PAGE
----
Theme: Models of Care Year: 2019
Two-thirds of the estimated 1 513 people who injects drugs (PWID) in Cape Town (South Africa) have been infected with hepatitis C (HCV), yet <5% access treatment. In August 2017, we piloted time-limited methadone maintenance therapy (MMT) for PWID from a community based centre. Anti-HCV testing was done at baseline, during down titration (January - March 2019) and when clinically indicated. Clients were referred to a tertiary hospital hepatology unit for treatment. To assess links between MMT and HCV risk we reviewed HCV epidemiology, injecting frequency, retention and linkage to treatment. Methods Demographic information and HCV testing results were extracted from clinical notes. The Alcohol Smoking and Substance Involvement Screening Test (ASSIST) was repeated quarterly to assess substance use. The hospital confirmed treatment initiations. Data was reviewed using descriptive analysis. Results Of the 75 PWID initiated onto methadone, 88% were male; the median age was 32, 95% injected frequently (> once per week / 3 consecutive days) with a baseline HCV seroprevalence of 56% (42/75). Six incident infections were recorded among PWID on MMT; 5 within 4 months of their initiation. All participants with incident infections reported injecting in the quarter preceding seroconversion (3 reported frequent injecting). By the end of March 2019, 32% (24/75) were retained on MMT at low doses, among whom 8 had repeated HCV testing; with no new infections detected, however six of whom reported current injecting. Overall, 10% (5/48) of HCV seroprevalent clients were treated.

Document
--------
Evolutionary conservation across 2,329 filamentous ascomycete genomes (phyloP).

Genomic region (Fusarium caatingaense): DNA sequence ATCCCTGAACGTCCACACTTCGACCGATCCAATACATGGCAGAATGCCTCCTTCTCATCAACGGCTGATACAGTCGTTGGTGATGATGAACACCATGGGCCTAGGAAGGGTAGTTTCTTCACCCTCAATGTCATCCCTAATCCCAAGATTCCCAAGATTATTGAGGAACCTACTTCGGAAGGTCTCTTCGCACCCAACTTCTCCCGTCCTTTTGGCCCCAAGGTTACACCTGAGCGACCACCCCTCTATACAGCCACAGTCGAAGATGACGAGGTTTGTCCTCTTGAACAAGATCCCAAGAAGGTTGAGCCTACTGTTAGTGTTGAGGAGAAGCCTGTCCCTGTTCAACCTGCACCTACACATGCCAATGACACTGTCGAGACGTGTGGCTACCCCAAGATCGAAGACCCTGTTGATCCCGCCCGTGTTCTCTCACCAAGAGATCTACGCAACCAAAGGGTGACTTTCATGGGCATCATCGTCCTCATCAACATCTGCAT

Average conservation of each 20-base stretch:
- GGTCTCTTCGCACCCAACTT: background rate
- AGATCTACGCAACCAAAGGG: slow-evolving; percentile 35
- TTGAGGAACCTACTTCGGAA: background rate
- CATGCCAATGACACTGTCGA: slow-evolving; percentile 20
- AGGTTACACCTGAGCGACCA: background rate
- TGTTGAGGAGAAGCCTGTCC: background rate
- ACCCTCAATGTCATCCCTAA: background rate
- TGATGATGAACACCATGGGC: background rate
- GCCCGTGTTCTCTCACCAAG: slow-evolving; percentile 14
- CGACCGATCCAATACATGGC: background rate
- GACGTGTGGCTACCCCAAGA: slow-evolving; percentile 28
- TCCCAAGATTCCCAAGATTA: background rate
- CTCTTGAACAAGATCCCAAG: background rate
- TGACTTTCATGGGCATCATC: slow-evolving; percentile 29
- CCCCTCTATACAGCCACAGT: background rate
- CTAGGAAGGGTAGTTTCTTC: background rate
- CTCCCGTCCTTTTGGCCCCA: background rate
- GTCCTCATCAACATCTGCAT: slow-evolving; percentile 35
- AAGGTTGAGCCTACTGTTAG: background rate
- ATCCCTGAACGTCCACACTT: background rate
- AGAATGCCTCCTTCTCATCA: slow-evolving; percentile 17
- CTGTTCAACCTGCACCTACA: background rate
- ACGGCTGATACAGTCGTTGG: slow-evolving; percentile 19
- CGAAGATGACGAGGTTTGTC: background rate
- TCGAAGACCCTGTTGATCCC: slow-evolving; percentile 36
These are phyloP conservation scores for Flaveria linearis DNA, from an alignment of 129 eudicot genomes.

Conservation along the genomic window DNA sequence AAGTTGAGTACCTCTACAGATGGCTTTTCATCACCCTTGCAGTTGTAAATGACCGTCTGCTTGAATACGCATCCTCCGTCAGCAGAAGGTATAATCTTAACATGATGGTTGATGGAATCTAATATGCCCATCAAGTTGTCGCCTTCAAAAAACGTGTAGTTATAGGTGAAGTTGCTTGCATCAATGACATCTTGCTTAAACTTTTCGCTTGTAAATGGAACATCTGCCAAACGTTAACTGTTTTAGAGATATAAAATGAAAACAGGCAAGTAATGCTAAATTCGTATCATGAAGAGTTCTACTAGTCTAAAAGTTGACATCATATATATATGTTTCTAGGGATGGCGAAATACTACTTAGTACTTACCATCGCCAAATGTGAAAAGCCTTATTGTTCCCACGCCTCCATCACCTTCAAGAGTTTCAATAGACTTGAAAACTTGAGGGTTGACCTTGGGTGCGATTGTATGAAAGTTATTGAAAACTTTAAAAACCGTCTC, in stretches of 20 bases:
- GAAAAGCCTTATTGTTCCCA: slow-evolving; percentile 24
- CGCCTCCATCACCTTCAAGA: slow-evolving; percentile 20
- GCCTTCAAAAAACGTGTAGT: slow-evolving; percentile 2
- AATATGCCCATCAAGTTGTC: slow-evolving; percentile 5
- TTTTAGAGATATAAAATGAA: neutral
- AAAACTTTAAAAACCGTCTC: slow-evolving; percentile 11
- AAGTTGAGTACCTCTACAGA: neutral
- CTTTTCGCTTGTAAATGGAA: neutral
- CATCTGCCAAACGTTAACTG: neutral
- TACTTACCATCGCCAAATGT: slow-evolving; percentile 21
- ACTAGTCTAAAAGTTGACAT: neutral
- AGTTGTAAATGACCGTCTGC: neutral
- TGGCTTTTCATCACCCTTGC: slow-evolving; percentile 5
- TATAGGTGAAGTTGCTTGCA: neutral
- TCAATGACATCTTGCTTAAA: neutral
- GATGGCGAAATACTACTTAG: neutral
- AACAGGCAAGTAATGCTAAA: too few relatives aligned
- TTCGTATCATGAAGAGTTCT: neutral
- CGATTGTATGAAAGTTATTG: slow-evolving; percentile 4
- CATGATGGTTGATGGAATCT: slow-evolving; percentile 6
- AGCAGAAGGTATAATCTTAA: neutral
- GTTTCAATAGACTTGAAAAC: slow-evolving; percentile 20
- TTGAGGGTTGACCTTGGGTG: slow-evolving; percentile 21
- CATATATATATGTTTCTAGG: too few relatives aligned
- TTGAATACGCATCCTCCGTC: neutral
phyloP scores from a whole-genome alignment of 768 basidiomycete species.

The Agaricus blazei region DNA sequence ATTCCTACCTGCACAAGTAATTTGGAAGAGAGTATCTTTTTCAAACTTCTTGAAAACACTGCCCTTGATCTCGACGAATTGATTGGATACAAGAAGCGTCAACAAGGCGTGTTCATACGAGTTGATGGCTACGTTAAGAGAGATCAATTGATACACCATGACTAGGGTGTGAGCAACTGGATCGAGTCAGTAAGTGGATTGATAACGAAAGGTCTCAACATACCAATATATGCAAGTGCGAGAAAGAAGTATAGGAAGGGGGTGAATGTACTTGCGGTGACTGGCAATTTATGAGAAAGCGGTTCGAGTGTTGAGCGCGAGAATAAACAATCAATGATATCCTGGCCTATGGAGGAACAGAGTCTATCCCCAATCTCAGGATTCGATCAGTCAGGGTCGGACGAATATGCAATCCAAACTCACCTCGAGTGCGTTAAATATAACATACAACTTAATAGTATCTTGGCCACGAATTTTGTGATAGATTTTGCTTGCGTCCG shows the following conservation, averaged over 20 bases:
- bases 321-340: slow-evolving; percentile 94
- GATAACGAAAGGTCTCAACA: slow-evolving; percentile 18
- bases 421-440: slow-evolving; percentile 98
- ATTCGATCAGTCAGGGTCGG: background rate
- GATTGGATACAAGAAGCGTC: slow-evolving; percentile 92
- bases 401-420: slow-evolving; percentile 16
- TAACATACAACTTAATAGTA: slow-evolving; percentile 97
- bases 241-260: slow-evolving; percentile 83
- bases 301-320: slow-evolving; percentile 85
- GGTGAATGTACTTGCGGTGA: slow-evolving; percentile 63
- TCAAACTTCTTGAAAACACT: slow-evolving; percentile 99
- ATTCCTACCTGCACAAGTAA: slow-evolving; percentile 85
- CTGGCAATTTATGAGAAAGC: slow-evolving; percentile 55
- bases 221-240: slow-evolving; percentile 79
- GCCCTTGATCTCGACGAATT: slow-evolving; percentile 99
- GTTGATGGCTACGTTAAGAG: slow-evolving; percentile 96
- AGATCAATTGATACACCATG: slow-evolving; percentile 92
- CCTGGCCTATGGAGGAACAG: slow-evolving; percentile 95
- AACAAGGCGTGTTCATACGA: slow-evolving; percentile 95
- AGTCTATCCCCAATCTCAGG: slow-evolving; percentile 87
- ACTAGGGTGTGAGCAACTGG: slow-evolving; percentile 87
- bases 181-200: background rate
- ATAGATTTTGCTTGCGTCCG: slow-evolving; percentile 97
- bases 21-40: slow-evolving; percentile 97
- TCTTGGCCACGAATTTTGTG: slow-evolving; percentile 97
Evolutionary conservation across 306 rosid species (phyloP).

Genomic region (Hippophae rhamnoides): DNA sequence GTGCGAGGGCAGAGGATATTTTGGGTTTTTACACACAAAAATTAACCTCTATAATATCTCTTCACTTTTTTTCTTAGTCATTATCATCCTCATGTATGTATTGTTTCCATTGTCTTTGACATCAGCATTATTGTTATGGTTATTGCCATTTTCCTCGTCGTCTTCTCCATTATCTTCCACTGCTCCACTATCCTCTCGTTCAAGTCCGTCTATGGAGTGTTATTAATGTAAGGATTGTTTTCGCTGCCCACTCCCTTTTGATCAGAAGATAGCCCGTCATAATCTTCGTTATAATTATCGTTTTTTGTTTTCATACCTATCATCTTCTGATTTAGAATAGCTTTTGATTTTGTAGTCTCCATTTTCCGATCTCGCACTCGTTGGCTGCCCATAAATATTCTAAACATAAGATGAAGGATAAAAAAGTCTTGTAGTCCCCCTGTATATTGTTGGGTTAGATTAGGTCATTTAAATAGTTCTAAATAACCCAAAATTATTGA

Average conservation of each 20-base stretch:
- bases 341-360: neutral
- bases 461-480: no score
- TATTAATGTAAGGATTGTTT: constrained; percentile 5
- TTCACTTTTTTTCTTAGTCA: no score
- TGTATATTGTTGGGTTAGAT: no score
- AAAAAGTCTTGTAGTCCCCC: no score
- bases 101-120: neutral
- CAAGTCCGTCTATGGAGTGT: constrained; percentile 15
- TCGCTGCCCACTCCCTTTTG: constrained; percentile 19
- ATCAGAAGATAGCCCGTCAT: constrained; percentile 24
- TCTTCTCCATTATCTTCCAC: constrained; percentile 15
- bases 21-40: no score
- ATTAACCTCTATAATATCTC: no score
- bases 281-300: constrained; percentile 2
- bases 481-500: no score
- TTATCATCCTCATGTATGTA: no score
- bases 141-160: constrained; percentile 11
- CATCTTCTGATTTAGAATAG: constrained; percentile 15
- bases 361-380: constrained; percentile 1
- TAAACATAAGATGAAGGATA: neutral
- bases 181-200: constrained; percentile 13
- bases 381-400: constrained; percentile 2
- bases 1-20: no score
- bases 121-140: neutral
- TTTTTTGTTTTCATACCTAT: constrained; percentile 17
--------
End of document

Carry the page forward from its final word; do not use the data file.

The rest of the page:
HCV risk was high during early and late phases of time-limited MMT. High needle-syringe coverage is needed to support safer injecting at these stages, or to eliminate the late phase risk period by continuing MMT. Understanding reasons for non-adherence and continued injecting while on MMT are needed, as are efforts to improve access to HCV treatment.
Disclose of interest: noneDownload abstract